The Column of Trajan provides an accurate historical reference for Dacian military architecture in one regard: we know they built forts. As in any military campaign, fortifications play a role in both defense of an army’s supplies and troops, and are an obstacle that must be overcome in the siege of an enemy city or encampment. Much of a legionary’s time was spent either trying to undermine the defenses of another fort, or creating an impenetrable barrier around themselves (Matyszak, 149).
In an argument regarding the reality of representation, it is noted that “for all…camps and fortifications on the frieze, the basic material making up the walls is depicted in the same way: regular, horizontal rectangular blocks, with alternating joins between the rows” (Wolfram, 40). The type and material of construction however, is subject for argument. Historical evidence suggests that fortifications built during Roman Empire were constructed primarily of timber and turf, yet the representation on the Column depicts forts constructed with meticulous cut stone masonry (Trueman; Wolfram, 55).
The debate regarding materials in scenes of construction suggest that not only is it illogical for an army to construct a fort out of stone while on campaign, but it would be nearly impossible for any army to create the necessary defensive structures within the given time frame if they were to construct with blocks of masonry as depicted on Trajan’s column (Wolfram, 41). Explanation of the inconsistencies in material vary from blocks of timber and turf to ashlar masonry to cut stone—in reality, various fortifications were likely constructed using all three and others (Wolfram, 54).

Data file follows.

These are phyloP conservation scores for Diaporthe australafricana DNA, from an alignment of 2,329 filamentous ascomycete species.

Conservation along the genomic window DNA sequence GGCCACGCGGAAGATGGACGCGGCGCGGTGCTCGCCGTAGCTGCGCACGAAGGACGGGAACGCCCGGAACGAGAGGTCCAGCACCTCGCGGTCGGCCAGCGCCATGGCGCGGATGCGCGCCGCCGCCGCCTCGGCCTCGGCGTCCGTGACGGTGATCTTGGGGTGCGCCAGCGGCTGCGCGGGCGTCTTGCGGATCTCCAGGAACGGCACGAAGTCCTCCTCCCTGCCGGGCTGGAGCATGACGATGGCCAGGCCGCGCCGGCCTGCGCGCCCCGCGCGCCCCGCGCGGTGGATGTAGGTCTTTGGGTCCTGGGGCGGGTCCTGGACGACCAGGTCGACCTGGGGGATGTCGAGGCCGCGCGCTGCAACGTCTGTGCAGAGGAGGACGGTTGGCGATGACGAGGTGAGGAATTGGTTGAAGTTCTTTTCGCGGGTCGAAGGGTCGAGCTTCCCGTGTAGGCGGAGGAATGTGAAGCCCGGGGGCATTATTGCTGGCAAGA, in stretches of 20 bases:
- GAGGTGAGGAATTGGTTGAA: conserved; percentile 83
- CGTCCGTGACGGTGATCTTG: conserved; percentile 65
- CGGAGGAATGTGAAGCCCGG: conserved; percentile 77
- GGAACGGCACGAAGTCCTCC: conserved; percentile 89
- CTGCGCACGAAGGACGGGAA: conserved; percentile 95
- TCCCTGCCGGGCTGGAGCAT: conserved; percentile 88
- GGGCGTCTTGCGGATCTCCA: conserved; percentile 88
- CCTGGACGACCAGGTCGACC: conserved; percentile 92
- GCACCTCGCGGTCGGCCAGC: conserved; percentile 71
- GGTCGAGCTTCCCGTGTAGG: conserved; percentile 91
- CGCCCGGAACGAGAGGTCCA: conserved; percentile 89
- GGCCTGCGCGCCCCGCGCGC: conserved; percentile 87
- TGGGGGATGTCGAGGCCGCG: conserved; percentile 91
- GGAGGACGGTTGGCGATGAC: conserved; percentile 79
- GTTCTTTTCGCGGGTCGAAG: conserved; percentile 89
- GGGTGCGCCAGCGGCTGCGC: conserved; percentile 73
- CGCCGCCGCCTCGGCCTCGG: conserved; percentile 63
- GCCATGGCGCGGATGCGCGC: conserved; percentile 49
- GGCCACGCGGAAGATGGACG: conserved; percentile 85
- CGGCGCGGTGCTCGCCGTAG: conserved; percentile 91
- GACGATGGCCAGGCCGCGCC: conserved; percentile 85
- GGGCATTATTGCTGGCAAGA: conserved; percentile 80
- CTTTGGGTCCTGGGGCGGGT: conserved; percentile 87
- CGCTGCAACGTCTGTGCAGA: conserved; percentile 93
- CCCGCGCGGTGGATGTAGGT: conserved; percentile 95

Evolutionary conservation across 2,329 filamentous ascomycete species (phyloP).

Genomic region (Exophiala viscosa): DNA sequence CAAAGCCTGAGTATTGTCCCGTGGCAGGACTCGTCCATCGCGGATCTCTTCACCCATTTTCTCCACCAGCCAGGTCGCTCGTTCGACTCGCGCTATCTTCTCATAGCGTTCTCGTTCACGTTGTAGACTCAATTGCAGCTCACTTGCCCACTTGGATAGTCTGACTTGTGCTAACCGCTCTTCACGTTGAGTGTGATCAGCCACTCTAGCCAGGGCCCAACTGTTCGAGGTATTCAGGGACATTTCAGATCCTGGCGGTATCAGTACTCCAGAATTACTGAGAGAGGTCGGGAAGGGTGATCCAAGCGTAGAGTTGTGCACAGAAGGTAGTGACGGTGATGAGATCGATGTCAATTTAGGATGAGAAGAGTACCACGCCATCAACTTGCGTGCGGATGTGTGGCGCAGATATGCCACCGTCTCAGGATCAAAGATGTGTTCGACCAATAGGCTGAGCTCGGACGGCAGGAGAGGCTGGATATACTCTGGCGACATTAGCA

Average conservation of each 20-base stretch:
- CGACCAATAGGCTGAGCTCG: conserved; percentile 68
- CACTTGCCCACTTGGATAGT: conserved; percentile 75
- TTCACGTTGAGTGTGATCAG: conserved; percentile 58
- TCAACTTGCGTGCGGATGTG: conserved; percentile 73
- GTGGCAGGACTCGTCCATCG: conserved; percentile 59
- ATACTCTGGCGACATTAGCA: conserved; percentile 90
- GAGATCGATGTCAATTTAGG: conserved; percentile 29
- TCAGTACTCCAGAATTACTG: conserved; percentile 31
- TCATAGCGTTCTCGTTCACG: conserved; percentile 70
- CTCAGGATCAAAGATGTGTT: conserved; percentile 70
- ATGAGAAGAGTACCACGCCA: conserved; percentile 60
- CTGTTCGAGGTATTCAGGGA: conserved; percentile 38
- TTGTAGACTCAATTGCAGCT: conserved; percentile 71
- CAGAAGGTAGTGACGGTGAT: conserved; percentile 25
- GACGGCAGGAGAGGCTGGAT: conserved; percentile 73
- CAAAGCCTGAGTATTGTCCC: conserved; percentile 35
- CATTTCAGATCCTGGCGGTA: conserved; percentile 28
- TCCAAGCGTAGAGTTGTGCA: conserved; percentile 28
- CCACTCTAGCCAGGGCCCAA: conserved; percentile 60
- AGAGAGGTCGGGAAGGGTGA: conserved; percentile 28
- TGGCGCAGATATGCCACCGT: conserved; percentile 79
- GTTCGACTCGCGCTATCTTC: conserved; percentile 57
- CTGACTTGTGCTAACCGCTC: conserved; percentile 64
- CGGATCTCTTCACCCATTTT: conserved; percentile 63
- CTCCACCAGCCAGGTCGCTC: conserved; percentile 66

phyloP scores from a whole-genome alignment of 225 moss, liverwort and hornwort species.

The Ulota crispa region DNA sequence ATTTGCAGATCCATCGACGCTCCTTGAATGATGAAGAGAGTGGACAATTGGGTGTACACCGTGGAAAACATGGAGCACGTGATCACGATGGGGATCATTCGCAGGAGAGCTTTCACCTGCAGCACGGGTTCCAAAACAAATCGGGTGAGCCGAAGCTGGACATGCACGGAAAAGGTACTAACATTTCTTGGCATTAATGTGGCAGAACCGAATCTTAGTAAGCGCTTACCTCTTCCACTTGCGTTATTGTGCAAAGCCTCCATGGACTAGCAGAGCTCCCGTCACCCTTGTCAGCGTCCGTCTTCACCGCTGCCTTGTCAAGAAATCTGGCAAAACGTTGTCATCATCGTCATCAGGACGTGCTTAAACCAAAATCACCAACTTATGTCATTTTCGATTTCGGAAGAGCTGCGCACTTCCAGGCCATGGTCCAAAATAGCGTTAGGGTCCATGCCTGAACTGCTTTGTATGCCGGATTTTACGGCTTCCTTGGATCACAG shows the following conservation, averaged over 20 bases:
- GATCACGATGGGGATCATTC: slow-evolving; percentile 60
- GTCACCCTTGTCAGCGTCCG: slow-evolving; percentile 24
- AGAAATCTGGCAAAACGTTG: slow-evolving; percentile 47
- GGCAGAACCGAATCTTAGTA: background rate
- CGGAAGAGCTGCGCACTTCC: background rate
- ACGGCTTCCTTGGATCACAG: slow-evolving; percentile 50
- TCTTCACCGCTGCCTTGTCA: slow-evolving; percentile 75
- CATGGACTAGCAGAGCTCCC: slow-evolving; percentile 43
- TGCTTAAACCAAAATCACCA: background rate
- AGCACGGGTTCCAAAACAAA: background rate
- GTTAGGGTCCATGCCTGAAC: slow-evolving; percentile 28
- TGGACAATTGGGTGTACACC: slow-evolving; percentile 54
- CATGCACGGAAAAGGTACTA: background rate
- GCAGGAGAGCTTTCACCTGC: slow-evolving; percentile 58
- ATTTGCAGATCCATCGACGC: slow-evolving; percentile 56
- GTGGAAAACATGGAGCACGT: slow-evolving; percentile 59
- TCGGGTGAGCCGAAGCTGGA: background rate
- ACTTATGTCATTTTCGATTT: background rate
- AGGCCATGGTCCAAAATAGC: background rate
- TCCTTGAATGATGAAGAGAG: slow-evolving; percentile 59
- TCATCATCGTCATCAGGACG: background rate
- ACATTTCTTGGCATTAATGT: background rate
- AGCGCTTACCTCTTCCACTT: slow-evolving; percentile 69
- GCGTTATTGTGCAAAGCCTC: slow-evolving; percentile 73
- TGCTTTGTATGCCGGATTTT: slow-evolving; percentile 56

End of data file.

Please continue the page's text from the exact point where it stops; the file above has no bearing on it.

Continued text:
Although incongruities exist regarding mode and material of fort construction, it is generally agreed upon that the uniform depiction of Roman and Dacian fortifications throughout the frieze on Trajan’s column is a sculptural misrepresentation of military architecture, and gives very limited historical information (Wolfram).
Matyszak, Philip. “How to Storm a City.” Legionary: The Roman Soldier’s Unofficial Manual. London: Thames & Hudson; 2009. Print (149-164). 7 Mar 2012.
Rockwell, Peter. “Trajan’s Column.” The McMaster Trajan Project, 1999. Web. 7 Mar 2012. http://www.stoa.org/trajan/index.html
Trueman, Chris. “The Roman Army and Warfare.” History Learning Cite, A History of Ancient Rome. 2000. Web. 8 Mar 2012. http://www.historylearningsite.co.uk/roman_army_and_warfare.htm
Wolfram, Elizabeth. The glory of Rome: Depictions of architecture on the Column of Trajan. The University of North Carolina at Chapel Hill. Pg 24-60. Web: Google Books. 8 Mar 2012. http://books.google.com/books?hl=en&lr=&id=DtaFAVnrz0IC&oi=fnd&pg=PR7&dq=dacian+fortifications+column+of+trajan&ots=8p_uVa9JGx&sig=-9KUldoFqEnvSdBFUP7eA8JsQGY#v=onepage&q=fortification&f=false